Tuesday 26th May I didn’t wake up until 0845hrs this morning , after a shower and breakfast I went into town for some shopping then the library eventually getting on the river around 1100hrs, after checking permits, sweeping out the cabin, changing the gas bottle, I went and sat by the weir pool for about thirty minutes thinking how nice and peaceful it was, what helped was a Hereford bull on the opposite bank which kept the dog walkers away. I then made my way to the top beat, after putting together two outfits then pulling on my waders I locked the car before heading off down river. I made my way to the wood where the water would be sheltered from the cold wind, it was a good choice as several flies were hatching off which the tout were taking, I had three separate fish I could target over a four hundred yard length. Starting at the bottom of the length I sat on the bank watching a good trout rise every three or four minutes to intercept a small olives, after a while I tied on a size 16 Greenwell’s then put a touch of float ant on the wings, before degreasing the fine tippet. Ten minutes later made a cast the fly landing like thistledown then drifted downstream as it reached the spot where the fish had been taking olives I had the perfect take, as the fished moved downwards I set the hook, the rod hooped over I was also forced to give line as a good fish moved towards the far bank and some big rocks, leaning the rod over to my left I managed to pull the fish of course, it then went off downstream. I was really enjoying this struggle between man and fish as I played the fish I thought how great it as taking fish off the top rather than fishing a nymph, I was able to watch he whole process, as he fly drifted into the fishes zone I watched it rise slowly at an angle then intercept the imitation olive. Eventually I netted a lovely 18 inch fin and scale perfect, standing in the water I eased out the imitation then lowered the net in the water while I waited for the fish to swim away, as it did so it slowly moved across the gravel as if nothing had happened. Thirty odd minutes later fifty yards upstream I had another similar fish on the same fly. I then sat on the grassy bank thinking back over the events of the morning suddenly a fish crashed into the shallows a few yards upstream no doubt chasing minnows, when fish are doing this it’s a waste of time trying to get them on nymphs or dry flies, the pattern to use is Dunkeld. Yes it’s more a pattern for salmon and sea trout but when fish are hitting minnows the Dunkeld is a winner, not only for trout but also chub. Picking up my weight outfit I tied on a size 8 Dunkeld, the brown was still attacking the minnow shoals in a very aggressive manner. Would it be fooled by an imitation I asked myself, Pulling off enough line to reach the area where the fish was working I made a long cast of some fifty feet, the Dunkeld dropped with a slight plop, I waited some thirty seconds then stripped the fly back, then made another cast at a slightly different angle, then stripped it back still no interest from the trout which was still attacking the minnows. On my sixth cast I got a firm hook-up a good trout powered across the river then downstream. I reckon this tussle lasted some fifteen minutes before I was just able to net a very big brown trout, it measured 21inches I recon at least 5lbs plus, a great looking cock fish with a good size kype, I reckon this fish had been in the river a few years, no doubt its main diet these days would be minnow, bullheads, smolts, grayling, chub and other fry including no doubt the occasional frog and toad. I then went off for lunch. The afternoon session was spent fishing the weir where I caught three nice fish on a Greenwell’s to imitate an olive, further downstream I found a good trout feeding under an alder tree, every minute or so it would take something off the surface, it was too far away for me to identify what the trout was feeding on so I started off with a Greenwell’s twenty minutes later I changed to an emerger still nothing. After an hour or more without any interest in what I tried I moved on. After an hour with no more fish I returned to the top beat. Under a beech tree I could see a fish sipping down small flies, I tied on a Greenwell’s then made a cast straightaway I had a take getting a brown trout of 15inches. That was my lot I didn’t see any more fish but it had been a good day. At 1700hrs I packed up and went home feeling very satisfied with my days sport.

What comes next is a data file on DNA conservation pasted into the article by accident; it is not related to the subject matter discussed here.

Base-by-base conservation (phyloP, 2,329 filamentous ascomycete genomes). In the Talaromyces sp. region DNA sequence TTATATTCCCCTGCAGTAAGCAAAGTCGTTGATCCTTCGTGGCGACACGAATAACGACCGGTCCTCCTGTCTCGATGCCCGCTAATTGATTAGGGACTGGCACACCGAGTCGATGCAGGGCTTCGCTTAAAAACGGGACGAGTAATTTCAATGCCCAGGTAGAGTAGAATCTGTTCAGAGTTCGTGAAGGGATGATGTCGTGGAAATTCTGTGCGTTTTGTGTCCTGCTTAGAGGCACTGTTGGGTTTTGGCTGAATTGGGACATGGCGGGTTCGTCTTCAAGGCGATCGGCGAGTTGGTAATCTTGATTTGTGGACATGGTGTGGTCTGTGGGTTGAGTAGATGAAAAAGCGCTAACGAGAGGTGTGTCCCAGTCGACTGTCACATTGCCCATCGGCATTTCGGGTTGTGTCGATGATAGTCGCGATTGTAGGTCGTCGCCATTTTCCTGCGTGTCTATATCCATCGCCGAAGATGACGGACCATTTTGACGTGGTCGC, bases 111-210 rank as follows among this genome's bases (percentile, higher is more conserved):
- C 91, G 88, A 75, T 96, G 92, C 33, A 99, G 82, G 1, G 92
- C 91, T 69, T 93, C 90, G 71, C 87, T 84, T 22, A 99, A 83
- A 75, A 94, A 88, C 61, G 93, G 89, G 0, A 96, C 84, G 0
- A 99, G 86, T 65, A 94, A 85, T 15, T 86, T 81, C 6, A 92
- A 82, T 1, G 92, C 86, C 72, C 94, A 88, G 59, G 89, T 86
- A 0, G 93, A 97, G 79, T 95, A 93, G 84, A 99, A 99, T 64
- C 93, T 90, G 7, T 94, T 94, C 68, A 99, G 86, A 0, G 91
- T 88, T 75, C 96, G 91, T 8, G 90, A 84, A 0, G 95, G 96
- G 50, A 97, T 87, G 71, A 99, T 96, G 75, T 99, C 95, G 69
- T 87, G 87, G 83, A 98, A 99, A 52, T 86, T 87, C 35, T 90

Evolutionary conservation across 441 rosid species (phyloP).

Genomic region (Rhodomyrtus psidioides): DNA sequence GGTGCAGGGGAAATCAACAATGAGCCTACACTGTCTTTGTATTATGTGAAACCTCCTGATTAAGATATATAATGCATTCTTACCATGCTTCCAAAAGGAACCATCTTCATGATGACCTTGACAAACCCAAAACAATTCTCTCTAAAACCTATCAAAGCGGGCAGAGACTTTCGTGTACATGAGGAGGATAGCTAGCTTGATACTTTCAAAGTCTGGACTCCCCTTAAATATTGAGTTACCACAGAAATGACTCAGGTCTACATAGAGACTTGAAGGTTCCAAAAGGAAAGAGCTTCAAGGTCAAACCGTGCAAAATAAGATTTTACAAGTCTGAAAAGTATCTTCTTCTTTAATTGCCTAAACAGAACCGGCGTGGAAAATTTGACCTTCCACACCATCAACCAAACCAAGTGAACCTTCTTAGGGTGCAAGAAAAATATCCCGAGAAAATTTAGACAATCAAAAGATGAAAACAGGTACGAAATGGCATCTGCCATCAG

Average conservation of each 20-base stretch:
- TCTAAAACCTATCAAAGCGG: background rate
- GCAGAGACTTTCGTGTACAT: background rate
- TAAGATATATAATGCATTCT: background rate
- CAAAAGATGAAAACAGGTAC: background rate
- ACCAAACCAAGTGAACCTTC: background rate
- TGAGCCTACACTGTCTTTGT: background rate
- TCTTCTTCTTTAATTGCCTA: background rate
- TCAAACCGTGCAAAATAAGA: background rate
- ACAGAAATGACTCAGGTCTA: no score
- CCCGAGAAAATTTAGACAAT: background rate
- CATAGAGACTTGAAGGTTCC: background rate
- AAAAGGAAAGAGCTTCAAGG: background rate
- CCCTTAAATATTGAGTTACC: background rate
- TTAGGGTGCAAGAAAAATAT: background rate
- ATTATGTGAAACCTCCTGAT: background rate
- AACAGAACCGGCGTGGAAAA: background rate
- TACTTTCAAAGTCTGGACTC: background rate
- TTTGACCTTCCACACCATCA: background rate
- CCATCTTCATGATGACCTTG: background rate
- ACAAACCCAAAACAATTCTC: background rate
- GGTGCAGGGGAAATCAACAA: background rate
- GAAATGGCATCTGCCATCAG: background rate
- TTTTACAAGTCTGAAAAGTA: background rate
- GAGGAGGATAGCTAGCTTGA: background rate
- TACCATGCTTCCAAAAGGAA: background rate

Wednesday 27th May I was on the river just after 0700hrs today as I had a back breaking job of removing grass that is growing in various areas mainly the shallow margins at the water’s edge, if it isn’t removed it will continue to grow then allow silt and rubbish to build up, in some cases covering gravel areas where trout and perhaps salmon might cut a red. As I arrived at the water’s edge a Kingfisher flew along the bank from a sandy bank with a tunnel in the face of the bank, six months ago I anchored a large branch in the margins as it was a place where I often spotted a kingfisher hovering before diving a catching a small fish, within days of his perching area being installed it was being used. I t now seems the Kingfisher has taken up residence. Our rivers have to be managed sadly many stretches of club waters don’t get looked after. How many times have you seen a nice bit of river turned into a poor quality fishery with lots of reed mace commonly called bulrushes, then clubs allows water lilies to grow and grow until they cover most of the water. I stopped for a lunch break just after noon, but was back in the river at 1300hrs where I worked away until 1700hrs. What has been interesting is today we had lots of Iron Blue Spinner Baetis niger. I’ve never seen this fly before on my water, there were big clouds of them which lasted on and off for about 4 hours, I like to think it’s down to all the habitat work I’m doing both in and out of the water. The last hour was spent in the rain anchoring bits of drain pipe in suitable areas, offering a sanctuary for various small fish including bullheads, invertebrates and nymphs. I was glad to get back home around 1930hrs for a shower and a rest.